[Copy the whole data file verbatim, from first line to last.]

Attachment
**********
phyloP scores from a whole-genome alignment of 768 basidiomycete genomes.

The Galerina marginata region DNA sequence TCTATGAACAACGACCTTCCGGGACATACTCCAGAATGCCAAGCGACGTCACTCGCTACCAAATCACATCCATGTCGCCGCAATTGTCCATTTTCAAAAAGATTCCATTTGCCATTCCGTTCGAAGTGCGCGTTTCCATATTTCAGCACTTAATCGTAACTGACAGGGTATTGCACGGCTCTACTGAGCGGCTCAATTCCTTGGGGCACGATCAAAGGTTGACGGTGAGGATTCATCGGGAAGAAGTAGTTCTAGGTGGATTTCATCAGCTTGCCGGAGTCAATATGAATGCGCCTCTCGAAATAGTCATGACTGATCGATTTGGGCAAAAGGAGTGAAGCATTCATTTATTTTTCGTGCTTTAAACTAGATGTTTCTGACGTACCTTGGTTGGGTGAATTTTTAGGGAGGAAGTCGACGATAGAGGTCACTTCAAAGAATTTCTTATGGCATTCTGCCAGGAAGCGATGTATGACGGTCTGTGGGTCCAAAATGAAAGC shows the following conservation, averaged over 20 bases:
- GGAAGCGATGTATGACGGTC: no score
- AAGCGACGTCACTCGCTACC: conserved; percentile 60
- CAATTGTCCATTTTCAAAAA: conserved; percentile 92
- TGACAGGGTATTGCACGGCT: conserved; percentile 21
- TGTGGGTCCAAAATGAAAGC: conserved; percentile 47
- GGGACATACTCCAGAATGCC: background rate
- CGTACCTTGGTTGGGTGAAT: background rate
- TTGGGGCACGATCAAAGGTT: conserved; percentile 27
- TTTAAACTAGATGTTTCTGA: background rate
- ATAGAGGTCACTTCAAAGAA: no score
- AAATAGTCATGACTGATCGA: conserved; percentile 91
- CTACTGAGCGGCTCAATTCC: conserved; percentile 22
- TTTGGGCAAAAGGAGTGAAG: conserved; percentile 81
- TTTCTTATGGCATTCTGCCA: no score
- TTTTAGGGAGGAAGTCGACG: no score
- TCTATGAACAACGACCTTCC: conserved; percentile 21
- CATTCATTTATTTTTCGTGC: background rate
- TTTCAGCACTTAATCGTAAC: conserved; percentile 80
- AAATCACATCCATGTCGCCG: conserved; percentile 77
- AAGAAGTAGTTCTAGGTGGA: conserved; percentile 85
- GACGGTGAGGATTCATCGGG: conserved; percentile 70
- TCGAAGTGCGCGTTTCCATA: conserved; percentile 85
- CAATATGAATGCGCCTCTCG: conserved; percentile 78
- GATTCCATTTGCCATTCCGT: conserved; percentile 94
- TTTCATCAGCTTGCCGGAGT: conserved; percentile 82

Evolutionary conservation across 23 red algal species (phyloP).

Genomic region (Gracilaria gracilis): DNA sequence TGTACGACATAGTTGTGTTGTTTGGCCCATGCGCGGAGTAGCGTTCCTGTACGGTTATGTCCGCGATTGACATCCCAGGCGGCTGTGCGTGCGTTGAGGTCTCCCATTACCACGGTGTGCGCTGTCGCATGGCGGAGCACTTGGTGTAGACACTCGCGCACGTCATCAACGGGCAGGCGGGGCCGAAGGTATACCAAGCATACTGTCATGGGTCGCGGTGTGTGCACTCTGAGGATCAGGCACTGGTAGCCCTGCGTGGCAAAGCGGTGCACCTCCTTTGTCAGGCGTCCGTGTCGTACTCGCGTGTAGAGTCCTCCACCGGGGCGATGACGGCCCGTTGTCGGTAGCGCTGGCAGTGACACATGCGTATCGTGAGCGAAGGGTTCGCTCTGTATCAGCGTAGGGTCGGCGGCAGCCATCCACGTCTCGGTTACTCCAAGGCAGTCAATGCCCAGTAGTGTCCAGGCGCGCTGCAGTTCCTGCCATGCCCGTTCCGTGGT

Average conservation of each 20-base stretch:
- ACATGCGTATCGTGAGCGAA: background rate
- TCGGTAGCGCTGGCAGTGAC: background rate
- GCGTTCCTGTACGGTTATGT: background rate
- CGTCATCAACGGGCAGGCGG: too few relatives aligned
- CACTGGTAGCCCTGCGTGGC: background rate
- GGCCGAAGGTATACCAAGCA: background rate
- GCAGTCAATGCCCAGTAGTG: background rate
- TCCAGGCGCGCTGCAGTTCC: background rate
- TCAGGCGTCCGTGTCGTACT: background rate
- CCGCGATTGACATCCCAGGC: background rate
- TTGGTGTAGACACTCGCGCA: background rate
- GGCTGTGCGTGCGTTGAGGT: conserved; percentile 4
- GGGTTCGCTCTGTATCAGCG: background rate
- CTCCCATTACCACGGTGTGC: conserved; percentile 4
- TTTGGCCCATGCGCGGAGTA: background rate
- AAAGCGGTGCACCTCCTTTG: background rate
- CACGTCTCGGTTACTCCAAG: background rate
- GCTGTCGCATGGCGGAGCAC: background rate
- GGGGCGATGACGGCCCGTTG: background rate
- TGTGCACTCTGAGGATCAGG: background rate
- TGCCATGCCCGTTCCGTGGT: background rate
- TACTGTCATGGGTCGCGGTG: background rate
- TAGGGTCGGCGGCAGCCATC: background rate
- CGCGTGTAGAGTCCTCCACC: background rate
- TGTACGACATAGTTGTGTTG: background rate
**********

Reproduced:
phyloP scores from a whole-genome alignment of 768 basidiomycete genomes.

The Galerina marginata region DNA sequence TCTATGAACAACGACCTTCCGGGACATACTCCAGAATGCCAAGCGACGTCACTCGCTACCAAATCACATCCATGTCGCCGCAATTGTCCATTTTCAAAAAGATTCCATTTGCCATTCCGTTCGAAGTGCGCGTTTCCATATTTCAGCACTTAATCGTAACTGACAGGGTATTGCACGGCTCTACTGAGCGGCTCAATTCCTTGGGGCACGATCAAAGGTTGACGGTGAGGATTCATCGGGAAGAAGTAGTTCTAGGTGGATTTCATCAGCTTGCCGGAGTCAATATGAATGCGCCTCTCGAAATAGTCATGACTGATCGATTTGGGCAAAAGGAGTGAAGCATTCATTTATTTTTCGTGCTTTAAACTAGATGTTTCTGACGTACCTTGGTTGGGTGAATTTTTAGGGAGGAAGTCGACGATAGAGGTCACTTCAAAGAATTTCTTATGGCATTCTGCCAGGAAGCGATGTATGACGGTCTGTGGGTCCAAAATGAAAGC shows the following conservation, averaged over 20 bases:
- GGAAGCGATGTATGACGGTC: no score
- AAGCGACGTCACTCGCTACC: conserved; percentile 60
- CAATTGTCCATTTTCAAAAA: conserved; percentile 92
- TGACAGGGTATTGCACGGCT: conserved; percentile 21
- TGTGGGTCCAAAATGAAAGC: conserved; percentile 47
- GGGACATACTCCAGAATGCC: background rate
- CGTACCTTGGTTGGGTGAAT: background rate
- TTGGGGCACGATCAAAGGTT: conserved; percentile 27
- TTTAAACTAGATGTTTCTGA: background rate
- ATAGAGGTCACTTCAAAGAA: no score
- AAATAGTCATGACTGATCGA: conserved; percentile 91
- CTACTGAGCGGCTCAATTCC: conserved; percentile 22
- TTTGGGCAAAAGGAGTGAAG: conserved; percentile 81
- TTTCTTATGGCATTCTGCCA: no score
- TTTTAGGGAGGAAGTCGACG: no score
- TCTATGAACAACGACCTTCC: conserved; percentile 21
- CATTCATTTATTTTTCGTGC: background rate
- TTTCAGCACTTAATCGTAAC: conserved; percentile 80
- AAATCACATCCATGTCGCCG: conserved; percentile 77
- AAGAAGTAGTTCTAGGTGGA: conserved; percentile 85
- GACGGTGAGGATTCATCGGG: conserved; percentile 70
- TCGAAGTGCGCGTTTCCATA: conserved; percentile 85
- CAATATGAATGCGCCTCTCG: conserved; percentile 78
- GATTCCATTTGCCATTCCGT: conserved; percentile 94
- TTTCATCAGCTTGCCGGAGT: conserved; percentile 82

Evolutionary conservation across 23 red algal species (phyloP).

Genomic region (Gracilaria gracilis): DNA sequence TGTACGACATAGTTGTGTTGTTTGGCCCATGCGCGGAGTAGCGTTCCTGTACGGTTATGTCCGCGATTGACATCCCAGGCGGCTGTGCGTGCGTTGAGGTCTCCCATTACCACGGTGTGCGCTGTCGCATGGCGGAGCACTTGGTGTAGACACTCGCGCACGTCATCAACGGGCAGGCGGGGCCGAAGGTATACCAAGCATACTGTCATGGGTCGCGGTGTGTGCACTCTGAGGATCAGGCACTGGTAGCCCTGCGTGGCAAAGCGGTGCACCTCCTTTGTCAGGCGTCCGTGTCGTACTCGCGTGTAGAGTCCTCCACCGGGGCGATGACGGCCCGTTGTCGGTAGCGCTGGCAGTGACACATGCGTATCGTGAGCGAAGGGTTCGCTCTGTATCAGCGTAGGGTCGGCGGCAGCCATCCACGTCTCGGTTACTCCAAGGCAGTCAATGCCCAGTAGTGTCCAGGCGCGCTGCAGTTCCTGCCATGCCCGTTCCGTGGT

Average conservation of each 20-base stretch:
- ACATGCGTATCGTGAGCGAA: background rate
- TCGGTAGCGCTGGCAGTGAC: background rate
- GCGTTCCTGTACGGTTATGT: background rate
- CGTCATCAACGGGCAGGCGG: too few relatives aligned
- CACTGGTAGCCCTGCGTGGC: background rate
- GGCCGAAGGTATACCAAGCA: background rate
- GCAGTCAATGCCCAGTAGTG: background rate
- TCCAGGCGCGCTGCAGTTCC: background rate
- TCAGGCGTCCGTGTCGTACT: background rate
- CCGCGATTGACATCCCAGGC: background rate
- TTGGTGTAGACACTCGCGCA: background rate
- GGCTGTGCGTGCGTTGAGGT: conserved; percentile 4
- GGGTTCGCTCTGTATCAGCG: background rate
- CTCCCATTACCACGGTGTGC: conserved; percentile 4
- TTTGGCCCATGCGCGGAGTA: background rate
- AAAGCGGTGCACCTCCTTTG: background rate
- CACGTCTCGGTTACTCCAAG: background rate
- GCTGTCGCATGGCGGAGCAC: background rate
- GGGGCGATGACGGCCCGTTG: background rate
- TGTGCACTCTGAGGATCAGG: background rate
- TGCCATGCCCGTTCCGTGGT: background rate
- TACTGTCATGGGTCGCGGTG: background rate
- TAGGGTCGGCGGCAGCCATC: background rate
- CGCGTGTAGAGTCCTCCACC: background rate
- TGTACGACATAGTTGTGTTG: background rate